“One day a man was sitting in his small boat on the Niagara River. The waters were calm, the breeze was gentle, and the sun shone brightly from a cloudless sky. Only moments before, the man had pushed his boat from the river bank, and even now the shore was only a few feet away. Clearly there was no cause for concern. As he baited his hook and cast his line into the water, his mind began to drift. And so did his small boat. The movement was slow and imperceptible in the beginning, with the boat doing what any boat will do if left to drift along the gentle current. All drifts lead towards an eventual destination, and left uncorrected will move towards the destination as though by some strange and unforeseen force.
In his preoccupations of the moment, the man did not notice the increased movement of his boat. His thoughts were still on fishing as it had been all week in anticipation of this outing. There would be plenty of time for seriousness. For a little while at least, he would continue to relax and enjoy himself. He would ignore the challenges of life and use this hour to allow himself to drift.
Without warning, his thoughts were shaken from wherever they had wandered, back to the present. The sound seemed to come from nowhere, distant at first, but in the twinkling of an eye, it had intensified and was now almost deafening. His attention was seized not only by the sound, but by the movement, for his small boat was being propelled through the waters that were no longer gentle and calming.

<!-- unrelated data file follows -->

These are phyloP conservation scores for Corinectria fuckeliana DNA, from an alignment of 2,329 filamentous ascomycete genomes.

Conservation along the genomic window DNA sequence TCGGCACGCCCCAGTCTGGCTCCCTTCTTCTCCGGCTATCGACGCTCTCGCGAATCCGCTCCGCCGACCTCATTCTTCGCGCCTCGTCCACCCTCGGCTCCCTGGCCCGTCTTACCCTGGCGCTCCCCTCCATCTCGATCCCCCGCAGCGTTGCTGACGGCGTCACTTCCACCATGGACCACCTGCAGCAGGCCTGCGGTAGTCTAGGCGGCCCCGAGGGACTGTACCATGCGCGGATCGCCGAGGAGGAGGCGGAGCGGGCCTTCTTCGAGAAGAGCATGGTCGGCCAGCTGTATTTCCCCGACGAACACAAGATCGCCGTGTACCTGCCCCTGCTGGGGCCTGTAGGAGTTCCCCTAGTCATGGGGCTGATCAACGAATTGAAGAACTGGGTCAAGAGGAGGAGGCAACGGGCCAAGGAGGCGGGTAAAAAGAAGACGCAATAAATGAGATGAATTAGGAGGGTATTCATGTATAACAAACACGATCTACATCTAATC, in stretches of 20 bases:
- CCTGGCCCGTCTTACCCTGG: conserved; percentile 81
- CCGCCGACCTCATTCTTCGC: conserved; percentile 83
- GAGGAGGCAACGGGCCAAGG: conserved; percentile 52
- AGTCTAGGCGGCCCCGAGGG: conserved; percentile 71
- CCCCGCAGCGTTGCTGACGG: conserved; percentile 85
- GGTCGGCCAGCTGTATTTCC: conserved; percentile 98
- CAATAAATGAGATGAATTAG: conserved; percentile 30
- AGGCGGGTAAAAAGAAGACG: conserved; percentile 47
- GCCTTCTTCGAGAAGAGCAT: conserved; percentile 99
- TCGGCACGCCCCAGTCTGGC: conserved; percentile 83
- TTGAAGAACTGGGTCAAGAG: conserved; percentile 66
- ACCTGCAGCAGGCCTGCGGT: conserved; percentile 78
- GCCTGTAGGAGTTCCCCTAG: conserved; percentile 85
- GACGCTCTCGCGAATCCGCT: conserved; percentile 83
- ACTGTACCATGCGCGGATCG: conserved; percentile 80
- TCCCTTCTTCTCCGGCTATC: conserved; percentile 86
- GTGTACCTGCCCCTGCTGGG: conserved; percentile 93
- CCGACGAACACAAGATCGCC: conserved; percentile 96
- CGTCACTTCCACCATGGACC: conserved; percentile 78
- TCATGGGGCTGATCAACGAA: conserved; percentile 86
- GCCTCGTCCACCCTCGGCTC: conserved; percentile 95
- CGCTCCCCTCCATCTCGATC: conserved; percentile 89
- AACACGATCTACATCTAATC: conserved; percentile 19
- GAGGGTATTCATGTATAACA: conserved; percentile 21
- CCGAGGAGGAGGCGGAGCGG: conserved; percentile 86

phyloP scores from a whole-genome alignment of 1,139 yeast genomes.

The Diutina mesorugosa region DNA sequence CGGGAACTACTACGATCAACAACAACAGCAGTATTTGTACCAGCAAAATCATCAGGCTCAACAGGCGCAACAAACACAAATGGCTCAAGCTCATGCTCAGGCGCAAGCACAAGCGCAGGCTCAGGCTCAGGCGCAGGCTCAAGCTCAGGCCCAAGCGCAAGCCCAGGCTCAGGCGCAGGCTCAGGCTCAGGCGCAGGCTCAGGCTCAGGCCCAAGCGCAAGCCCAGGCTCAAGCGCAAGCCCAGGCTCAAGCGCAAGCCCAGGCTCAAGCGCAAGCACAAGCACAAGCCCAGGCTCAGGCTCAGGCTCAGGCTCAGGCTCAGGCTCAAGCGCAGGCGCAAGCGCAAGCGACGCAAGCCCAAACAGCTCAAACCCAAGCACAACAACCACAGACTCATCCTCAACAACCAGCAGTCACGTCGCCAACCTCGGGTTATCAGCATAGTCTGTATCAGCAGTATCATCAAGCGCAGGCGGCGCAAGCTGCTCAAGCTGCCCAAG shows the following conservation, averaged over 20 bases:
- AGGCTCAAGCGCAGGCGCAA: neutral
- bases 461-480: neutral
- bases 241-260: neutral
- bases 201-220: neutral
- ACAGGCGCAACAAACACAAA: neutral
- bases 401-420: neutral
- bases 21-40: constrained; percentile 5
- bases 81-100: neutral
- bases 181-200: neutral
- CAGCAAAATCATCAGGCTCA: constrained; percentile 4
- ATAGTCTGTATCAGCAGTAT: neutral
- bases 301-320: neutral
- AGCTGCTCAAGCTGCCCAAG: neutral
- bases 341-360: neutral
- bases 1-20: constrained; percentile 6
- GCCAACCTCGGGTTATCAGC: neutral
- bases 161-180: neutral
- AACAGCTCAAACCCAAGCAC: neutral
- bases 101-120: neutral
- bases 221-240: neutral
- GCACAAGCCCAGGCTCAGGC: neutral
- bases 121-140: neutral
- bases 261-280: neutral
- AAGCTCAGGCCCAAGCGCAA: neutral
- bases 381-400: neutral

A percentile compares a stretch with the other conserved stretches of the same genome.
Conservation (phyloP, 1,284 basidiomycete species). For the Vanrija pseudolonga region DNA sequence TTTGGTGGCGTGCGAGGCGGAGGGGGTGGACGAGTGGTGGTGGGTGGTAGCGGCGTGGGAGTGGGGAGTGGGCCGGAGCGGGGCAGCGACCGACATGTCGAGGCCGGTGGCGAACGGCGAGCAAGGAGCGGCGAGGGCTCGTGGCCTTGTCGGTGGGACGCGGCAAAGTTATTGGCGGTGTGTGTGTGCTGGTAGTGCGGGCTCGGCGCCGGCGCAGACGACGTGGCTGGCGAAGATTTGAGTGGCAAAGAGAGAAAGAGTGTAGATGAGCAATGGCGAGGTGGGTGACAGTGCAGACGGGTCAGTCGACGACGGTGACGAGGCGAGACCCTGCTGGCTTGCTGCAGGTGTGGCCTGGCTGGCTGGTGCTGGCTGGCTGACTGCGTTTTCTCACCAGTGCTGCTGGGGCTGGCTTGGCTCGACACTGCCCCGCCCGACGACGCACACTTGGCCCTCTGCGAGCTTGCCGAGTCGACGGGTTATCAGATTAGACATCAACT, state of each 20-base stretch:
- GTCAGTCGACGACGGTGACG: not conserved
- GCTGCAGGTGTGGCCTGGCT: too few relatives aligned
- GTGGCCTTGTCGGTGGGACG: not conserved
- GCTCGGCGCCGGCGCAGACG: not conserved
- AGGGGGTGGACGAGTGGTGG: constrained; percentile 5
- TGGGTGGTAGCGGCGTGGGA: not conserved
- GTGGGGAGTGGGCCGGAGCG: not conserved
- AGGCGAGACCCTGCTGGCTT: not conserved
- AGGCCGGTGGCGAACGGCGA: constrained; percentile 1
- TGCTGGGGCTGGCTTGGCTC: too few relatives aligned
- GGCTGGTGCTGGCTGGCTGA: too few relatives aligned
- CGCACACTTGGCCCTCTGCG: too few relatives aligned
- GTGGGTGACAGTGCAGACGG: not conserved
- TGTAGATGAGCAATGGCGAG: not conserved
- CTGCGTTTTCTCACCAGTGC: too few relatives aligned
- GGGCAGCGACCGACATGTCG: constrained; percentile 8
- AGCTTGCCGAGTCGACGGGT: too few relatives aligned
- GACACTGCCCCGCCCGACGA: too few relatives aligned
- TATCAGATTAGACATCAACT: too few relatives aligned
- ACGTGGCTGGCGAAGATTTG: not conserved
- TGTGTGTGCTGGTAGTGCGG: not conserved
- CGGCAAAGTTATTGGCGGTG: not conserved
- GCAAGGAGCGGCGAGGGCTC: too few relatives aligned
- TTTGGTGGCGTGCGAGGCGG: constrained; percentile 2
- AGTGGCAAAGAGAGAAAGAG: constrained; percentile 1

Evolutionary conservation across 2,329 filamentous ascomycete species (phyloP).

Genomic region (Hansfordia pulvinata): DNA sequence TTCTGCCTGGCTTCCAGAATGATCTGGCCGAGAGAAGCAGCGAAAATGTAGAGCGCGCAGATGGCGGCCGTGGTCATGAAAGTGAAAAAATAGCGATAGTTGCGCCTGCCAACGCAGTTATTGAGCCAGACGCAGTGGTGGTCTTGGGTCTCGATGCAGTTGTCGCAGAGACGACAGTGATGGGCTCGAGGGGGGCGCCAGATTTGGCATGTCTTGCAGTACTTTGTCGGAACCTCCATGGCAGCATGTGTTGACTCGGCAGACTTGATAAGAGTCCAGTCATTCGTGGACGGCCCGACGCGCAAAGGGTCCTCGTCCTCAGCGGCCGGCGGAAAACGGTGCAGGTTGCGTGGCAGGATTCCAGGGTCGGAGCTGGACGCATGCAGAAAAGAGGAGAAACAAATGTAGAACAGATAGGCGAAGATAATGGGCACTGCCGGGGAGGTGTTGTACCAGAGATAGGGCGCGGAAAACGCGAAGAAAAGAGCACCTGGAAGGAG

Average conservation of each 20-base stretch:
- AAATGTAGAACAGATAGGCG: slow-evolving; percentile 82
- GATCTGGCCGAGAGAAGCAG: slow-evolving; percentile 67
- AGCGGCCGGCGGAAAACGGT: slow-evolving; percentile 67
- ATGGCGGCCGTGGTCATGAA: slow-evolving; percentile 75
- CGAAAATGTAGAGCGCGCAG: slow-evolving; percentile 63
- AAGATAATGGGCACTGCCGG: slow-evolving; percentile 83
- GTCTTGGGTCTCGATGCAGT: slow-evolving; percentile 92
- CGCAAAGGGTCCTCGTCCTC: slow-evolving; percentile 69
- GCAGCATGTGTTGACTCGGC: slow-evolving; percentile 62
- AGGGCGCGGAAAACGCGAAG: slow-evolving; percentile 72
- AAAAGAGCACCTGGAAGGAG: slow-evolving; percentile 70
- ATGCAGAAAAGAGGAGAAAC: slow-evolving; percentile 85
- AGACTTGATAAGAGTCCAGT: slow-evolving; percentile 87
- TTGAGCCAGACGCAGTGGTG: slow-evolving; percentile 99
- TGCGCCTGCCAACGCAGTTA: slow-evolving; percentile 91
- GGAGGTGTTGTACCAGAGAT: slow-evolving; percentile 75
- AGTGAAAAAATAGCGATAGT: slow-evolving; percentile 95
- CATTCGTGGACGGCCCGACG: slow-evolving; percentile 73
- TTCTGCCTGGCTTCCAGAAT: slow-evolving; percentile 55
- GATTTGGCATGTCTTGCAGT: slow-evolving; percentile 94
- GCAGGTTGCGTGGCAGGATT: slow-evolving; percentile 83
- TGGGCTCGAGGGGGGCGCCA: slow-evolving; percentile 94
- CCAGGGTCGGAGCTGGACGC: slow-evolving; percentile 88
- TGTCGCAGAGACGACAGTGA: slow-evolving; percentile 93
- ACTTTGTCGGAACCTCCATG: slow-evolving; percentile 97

He looked around him and for the first time he noticed the river banks on either side had retreated on a journey of their own. He had no motor on his small boat and had journeyed forth with only a single paddle. There had been no apparent need for a motor or roars.
He struggled to comprehend what was happening, for it was as though he had moved from the calmness, the serenity, and the safety of one environment into the frenzied turbulence of circumstances beyond his ability to grasp or control. He had cast himself and his small boat into the Niagara River, and his drift has brought him to the threshold of the falls.
His mind flashed a collage of thoughts and emotions. If only he had thought about the consequences of his drift. If only he had been better prepared and had thought to equip his boat with a motor just in case. If only he had sooner; if only……..
In a fleeting moment he felt the impending doom of his own personal neglect. He was a victim of his own preoccupation – of his own careless inattention to details in an environment that had the capacity to swallow up his existence, his opportunities and his abilities, and to put all his dreams to an end in one brief moment.
His one final thought was what he would do differently, if only he had a second chance. His thoughts rushed through his mind with the same rapidity as the water passing over the edge of the falls, tumbling to their final destination hundreds of feet below.
Had he been given the gift of a second chance he would have allowed himself to see the possible future disaster well in advance. He would have seen it clearly in his mind before the event took place in his reality. He would have anticipated the certain consequences of neglect. In his mind’s eye, he would have seen the rising foam, heard the roar of the falls and sensed his accelerated drift so that he might have acted without delay to move quickly to the safety of the shore.